Heize just might surprise you. Whatever image you have in your head of "the K-pop idol", you'd do well to do away with it now. A self-made star on the rise, real Jang Da-hye hustled her way on to a leading Korean music competition show Unpretty Rapstar in its second season, proving herself a deft rapper. Nonetheless, it was but a stepping stone, boosting herself on her path to her real passion: the moody R&B vibes she's largely presented in her own work.

With no interest in the squeaky clean, perfected K-pop machine, Heize (헤이즈 in her native tongue, we should note) is not bringing you group-tank, carefully ready-made hits. She's heavily involved in every aspect of her music, writing her own songs, contributing to composition, and has a hand in production - a virtuoso in the rough.

Last year's /// (also known as You, Clouds, Rain), was her most ambitious project to date, using rainfall as a representation of a deteriorating relationship. It may not have blown up the Korean charts: confronting depression isn't exactly sunny pop fare, after all, but it rapidly established her as a voice that counts in the Korean sphere, with some of her individual songs outperforming the mini-album itself.

Arriving less than a year later, Wind (or 바람) immediately establishes itself as a (pun intended) breezier outing. Again working with compatriot Davii, who composed /// interlude 'Rainin' with You', the pair largely split composition, while Davii arranges the tracks, and Heize, naturally, handles all lyrical duties.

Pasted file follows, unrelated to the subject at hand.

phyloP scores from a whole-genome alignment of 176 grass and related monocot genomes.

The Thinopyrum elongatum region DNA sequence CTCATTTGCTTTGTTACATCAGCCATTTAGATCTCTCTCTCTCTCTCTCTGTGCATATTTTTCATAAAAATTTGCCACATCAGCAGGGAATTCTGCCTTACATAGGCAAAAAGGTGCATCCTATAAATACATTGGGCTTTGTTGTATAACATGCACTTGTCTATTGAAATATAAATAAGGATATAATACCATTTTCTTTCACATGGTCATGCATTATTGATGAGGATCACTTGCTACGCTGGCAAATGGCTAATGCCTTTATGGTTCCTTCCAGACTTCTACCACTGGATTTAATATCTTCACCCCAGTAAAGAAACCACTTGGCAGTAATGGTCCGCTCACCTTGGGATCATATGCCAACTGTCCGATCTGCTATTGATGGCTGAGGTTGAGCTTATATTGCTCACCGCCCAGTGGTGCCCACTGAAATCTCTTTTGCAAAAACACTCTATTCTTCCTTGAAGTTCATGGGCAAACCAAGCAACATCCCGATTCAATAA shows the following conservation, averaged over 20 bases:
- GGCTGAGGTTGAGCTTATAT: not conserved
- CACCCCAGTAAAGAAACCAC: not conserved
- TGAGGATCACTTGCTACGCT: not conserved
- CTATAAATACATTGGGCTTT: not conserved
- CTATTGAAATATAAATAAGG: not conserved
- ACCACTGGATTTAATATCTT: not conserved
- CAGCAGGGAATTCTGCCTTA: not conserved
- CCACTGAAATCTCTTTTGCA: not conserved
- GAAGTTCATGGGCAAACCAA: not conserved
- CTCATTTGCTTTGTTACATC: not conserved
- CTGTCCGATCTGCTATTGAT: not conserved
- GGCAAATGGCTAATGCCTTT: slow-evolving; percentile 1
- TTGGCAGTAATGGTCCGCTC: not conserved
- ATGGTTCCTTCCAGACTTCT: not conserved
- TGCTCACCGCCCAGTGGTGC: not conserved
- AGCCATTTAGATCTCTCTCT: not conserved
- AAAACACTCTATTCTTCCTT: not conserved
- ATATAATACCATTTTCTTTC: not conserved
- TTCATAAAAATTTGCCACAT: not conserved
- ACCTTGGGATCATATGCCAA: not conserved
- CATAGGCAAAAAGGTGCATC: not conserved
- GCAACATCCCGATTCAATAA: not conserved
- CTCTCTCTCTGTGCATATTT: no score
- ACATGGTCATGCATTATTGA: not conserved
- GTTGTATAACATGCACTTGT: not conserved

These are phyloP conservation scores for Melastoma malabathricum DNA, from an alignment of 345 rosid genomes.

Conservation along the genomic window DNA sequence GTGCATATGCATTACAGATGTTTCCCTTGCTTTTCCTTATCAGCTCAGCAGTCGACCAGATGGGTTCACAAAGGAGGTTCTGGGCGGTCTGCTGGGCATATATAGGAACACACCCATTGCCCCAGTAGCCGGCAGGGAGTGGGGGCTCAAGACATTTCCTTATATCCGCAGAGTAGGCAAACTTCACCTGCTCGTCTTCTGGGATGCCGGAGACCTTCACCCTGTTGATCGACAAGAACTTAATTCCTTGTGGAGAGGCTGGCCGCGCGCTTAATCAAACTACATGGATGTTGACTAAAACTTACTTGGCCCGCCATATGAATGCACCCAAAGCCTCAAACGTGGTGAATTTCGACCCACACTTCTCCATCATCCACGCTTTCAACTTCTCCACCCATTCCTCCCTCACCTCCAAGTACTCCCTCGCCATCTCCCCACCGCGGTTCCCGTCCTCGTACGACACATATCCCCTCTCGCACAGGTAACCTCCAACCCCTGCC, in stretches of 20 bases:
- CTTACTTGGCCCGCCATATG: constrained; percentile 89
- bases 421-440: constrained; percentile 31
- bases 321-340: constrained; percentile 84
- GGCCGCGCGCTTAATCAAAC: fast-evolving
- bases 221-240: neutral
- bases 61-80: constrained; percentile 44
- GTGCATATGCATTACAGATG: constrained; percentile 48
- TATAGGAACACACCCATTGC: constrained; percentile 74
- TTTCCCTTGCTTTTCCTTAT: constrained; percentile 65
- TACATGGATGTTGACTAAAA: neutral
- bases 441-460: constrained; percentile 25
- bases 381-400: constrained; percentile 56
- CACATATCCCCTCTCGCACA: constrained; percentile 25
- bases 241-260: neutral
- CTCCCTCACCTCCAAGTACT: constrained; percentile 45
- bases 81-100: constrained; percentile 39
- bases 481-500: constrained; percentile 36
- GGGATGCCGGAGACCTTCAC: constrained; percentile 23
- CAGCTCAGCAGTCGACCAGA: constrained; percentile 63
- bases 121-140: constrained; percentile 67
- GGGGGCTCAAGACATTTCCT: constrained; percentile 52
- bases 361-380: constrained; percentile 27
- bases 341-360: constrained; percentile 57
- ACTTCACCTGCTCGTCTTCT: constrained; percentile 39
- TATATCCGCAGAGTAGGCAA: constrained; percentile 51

Compared to the relative gloom of her last outing, Heize feels practically playful here. While much of the music on Wind still finds her contending with disappointing lovers, lead single 'Jenga' finds her in the position of power, openly telling a partner she's grown tired of their "game". She saves the best for last, with 'Mianhae' (meaning Sorry) boasting an amusingly sassy, upbeat romp through a biting half-apology. '내가 더 나빠' ('Didn't Know Me'), meanwhile, proves itself one of the strongest pop ballads she's yet crafted, soft strings falling into a gently grand chorus that practically soars in its lonely desperation.

For those hoping for a distinct change in Heize's approach this time around, Wind may feel like a bit of a retread, but with the grind of the K-pop industry almost necessitating yearly returns, one can't blame Da-hye for lingering in an emotional place. As it stands, this outing presents another strong representation of Heize the artist, and, hey, maybe the sun will come out tomorrow. Wind might just be the draft she needs to push herself there.